Skip to Full Menu

Providing information, education, and training to build knowledge, develop skills, and change attitudes that will lead to increased independence, productivity, self determination, integration and inclusion (IPSII) for people with developmental disabilities and their families.

Siblings Give Disturbing Details Of Boy's Punishments And Death
By Dave Reynolds, Inclusion Daily Express
August 30, 2006

PORT ORCHARD, WASHINGTON--It has taken nearly four years for the horrific details to emerge about the alleged abuse and neglect of an 8-year-old boy at the hands of his adoptive parents -- and for at least one of them to face justice for his death.

A November 25, 2002 autopsy revealed that Christopher Michael Forder died the previous day from pneumonia. But whether his death was natural, accidental, suicide or homicide was left "undetermined", even though the forensic pathologist noted that the boy's body was covered with numerous superficial, recent and healed blunt force injuries.

Detectives said they did not have enough evidence at the time to charge Christopher's parents, Robert and Kimberly Ann Forder, with any crimes. The couple reportedly blamed the injuries on the boy himself, explaining that he had "reactive detachment disorder", a condition they said caused him to throw himself against the walls and floor, and to pick and scratch at his own skin.

That diagnosis was never confirmed, authorities later said. The case remained opened and the investigation continued with few new clues.

Earlier this month, some of Christopher's siblings began talking to authorities about what happened to the boy, whom they said was singled out for the most horrible of punishments.

Monday's Central Kitsap Reporter gave an account from court documents by a sister, who was 22 at the time of Christopher's death. In a report to Child Protective Services, the sister said that for four years Mr. and Mrs. Forder routinely beat Christopher an average of six times a day -- striking him between 45 and 100 times; punished him "for acting like an animal" by making him stay outside for several days -- without food, water or blankets -- in a shed where the family kept ducks; forced him to sleep in a crib and wear diapers; made him wear soiled diapers, sometimes on his head; and made him wash his clothes in a 5-gallon bucket, then dunked his head in the dirty water "until he stopped struggling" if he did not get the clothes clean enough.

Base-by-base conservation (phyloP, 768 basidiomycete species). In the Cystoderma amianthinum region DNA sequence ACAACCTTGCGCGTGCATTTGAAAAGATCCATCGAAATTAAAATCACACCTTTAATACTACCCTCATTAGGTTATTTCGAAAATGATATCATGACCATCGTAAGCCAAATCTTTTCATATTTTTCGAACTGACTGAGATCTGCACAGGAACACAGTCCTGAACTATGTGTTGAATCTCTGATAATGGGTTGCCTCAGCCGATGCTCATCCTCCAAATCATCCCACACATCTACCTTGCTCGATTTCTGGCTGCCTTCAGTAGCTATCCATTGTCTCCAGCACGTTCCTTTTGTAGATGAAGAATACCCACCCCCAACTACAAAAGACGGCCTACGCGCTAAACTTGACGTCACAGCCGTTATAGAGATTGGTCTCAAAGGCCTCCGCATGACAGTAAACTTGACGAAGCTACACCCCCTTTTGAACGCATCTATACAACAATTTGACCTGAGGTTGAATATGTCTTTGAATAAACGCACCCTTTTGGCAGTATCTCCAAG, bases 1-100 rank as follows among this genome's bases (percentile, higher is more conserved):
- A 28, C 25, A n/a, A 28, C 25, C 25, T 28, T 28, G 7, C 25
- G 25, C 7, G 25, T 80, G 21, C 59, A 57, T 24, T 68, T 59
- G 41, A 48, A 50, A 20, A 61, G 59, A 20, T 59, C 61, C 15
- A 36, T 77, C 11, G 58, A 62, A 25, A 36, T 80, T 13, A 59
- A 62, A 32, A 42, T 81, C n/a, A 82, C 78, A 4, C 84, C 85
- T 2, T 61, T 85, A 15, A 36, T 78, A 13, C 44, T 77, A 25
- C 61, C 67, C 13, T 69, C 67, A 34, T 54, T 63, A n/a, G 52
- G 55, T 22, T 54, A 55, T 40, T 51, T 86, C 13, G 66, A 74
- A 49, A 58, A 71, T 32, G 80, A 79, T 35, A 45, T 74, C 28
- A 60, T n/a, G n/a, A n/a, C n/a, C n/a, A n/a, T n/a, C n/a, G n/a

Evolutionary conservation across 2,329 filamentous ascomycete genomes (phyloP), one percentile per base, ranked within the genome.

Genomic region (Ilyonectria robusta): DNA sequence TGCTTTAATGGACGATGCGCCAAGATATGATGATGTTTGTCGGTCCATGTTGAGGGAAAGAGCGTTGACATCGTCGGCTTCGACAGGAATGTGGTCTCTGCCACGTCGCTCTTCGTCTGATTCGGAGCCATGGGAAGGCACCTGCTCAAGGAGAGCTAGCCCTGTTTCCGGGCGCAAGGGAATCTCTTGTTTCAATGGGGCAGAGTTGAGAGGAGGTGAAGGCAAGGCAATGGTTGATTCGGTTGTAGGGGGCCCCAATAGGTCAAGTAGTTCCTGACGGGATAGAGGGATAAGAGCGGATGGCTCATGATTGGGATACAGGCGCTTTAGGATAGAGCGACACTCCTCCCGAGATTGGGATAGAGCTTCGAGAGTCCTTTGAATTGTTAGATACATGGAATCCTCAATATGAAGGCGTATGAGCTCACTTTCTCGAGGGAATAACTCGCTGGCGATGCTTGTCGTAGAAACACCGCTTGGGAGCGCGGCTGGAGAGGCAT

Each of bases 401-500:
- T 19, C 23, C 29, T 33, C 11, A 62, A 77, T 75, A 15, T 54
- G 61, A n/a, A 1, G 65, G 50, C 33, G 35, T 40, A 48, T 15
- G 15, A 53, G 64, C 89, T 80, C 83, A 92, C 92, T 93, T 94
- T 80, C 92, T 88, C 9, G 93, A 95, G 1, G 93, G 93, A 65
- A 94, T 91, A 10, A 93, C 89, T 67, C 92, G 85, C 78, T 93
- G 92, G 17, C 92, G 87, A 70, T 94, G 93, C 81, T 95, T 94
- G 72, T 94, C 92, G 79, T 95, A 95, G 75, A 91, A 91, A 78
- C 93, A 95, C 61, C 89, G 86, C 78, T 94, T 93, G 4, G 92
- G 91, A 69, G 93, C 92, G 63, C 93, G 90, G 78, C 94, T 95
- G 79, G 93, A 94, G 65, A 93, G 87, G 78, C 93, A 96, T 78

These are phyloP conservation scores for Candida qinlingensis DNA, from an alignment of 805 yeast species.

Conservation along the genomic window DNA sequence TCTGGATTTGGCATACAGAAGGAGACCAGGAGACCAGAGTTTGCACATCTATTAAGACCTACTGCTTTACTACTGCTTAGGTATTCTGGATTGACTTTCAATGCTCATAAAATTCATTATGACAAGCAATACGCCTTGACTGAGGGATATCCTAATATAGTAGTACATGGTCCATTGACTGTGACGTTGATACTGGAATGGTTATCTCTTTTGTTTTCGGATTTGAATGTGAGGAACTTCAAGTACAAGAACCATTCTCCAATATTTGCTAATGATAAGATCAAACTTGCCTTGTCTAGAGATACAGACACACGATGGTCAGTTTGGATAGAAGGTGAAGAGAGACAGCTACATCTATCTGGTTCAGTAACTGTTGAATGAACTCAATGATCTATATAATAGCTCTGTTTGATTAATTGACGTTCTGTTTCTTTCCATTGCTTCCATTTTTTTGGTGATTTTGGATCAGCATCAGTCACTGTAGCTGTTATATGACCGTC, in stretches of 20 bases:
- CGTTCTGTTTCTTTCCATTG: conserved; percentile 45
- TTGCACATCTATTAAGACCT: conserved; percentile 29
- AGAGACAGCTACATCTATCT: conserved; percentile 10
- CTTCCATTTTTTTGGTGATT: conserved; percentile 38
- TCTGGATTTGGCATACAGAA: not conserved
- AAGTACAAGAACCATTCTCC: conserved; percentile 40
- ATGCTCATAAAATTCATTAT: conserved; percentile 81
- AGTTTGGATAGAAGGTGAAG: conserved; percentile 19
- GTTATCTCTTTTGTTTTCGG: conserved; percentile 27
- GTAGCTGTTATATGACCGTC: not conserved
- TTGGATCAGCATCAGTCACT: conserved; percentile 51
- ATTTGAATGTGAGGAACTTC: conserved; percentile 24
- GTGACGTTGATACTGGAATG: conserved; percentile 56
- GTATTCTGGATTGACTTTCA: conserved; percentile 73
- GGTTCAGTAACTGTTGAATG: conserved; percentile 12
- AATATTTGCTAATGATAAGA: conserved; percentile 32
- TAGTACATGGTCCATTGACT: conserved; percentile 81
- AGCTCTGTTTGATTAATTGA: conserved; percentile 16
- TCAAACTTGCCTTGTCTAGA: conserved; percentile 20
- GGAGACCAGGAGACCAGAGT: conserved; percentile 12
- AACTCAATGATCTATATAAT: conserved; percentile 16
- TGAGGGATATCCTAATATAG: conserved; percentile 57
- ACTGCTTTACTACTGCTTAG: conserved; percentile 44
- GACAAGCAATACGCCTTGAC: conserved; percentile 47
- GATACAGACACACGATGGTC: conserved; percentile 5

The sister also said that a few days before Christopher died, the parents deliberately chose not to take him for medical treatment. Instead, they gathered the other children for a meeting, during which they said they had a choice between allowing Christopher to die and then bury him in the back yard, or calling 9-1-1, which would mean all of the children would likely be removed from the home.

Soon after the meeting, the children found the couple performing CPR on Christopher, while one child called 9-1-1.

Interviews with two other siblings have confirmed the older sister's account, investigators said.

Mrs. Forder pleaded not guilty Monday to charges of homicide by abuse-domestic violence and first-degree manslaughter in the boy's death. She remains in the Kitsap County Jail on $1 million bail, awaiting an October 23 trial date. Authorities could not confirm whether Mr. Forder, who is currently in Liberia doing missionary work with seven adopted children, would face similar charges.

"Former Seabeck woman charged with 2002 death of 8-year-old adopted son" (Central Kitsap Reporter)
"'Beyond Abuse; It Was Torture'" (Kitsap Sun)
"Neighbor Saw No Signs of Family Abuse" (Kitsap Sun)


©2018 The Minnesota Governor's Council on Developmental Disabilities
 370 Centennial Office Building  658 Cedar Street   St. Paul, Minnesota 55155 
Phone: 651.296.4018   Toll-free number: 877.348.0505   MN Relay Service: 800.627.3529 OR 711   Fax: 651.297.7200 
Email:   View Privacy Policy   An Equal Opportunity Employer 

The GCDD is funded under the provisions of P.L. 106-402. The federal law also provides funding to the Minnesota Disability Law Center,the state Protection and Advocacy System, and to the Institute on Community Integration, the state University Center for Excellence. The Minnesota network of programs works to increase the IPSII of people with developmental disabilities and families into community life.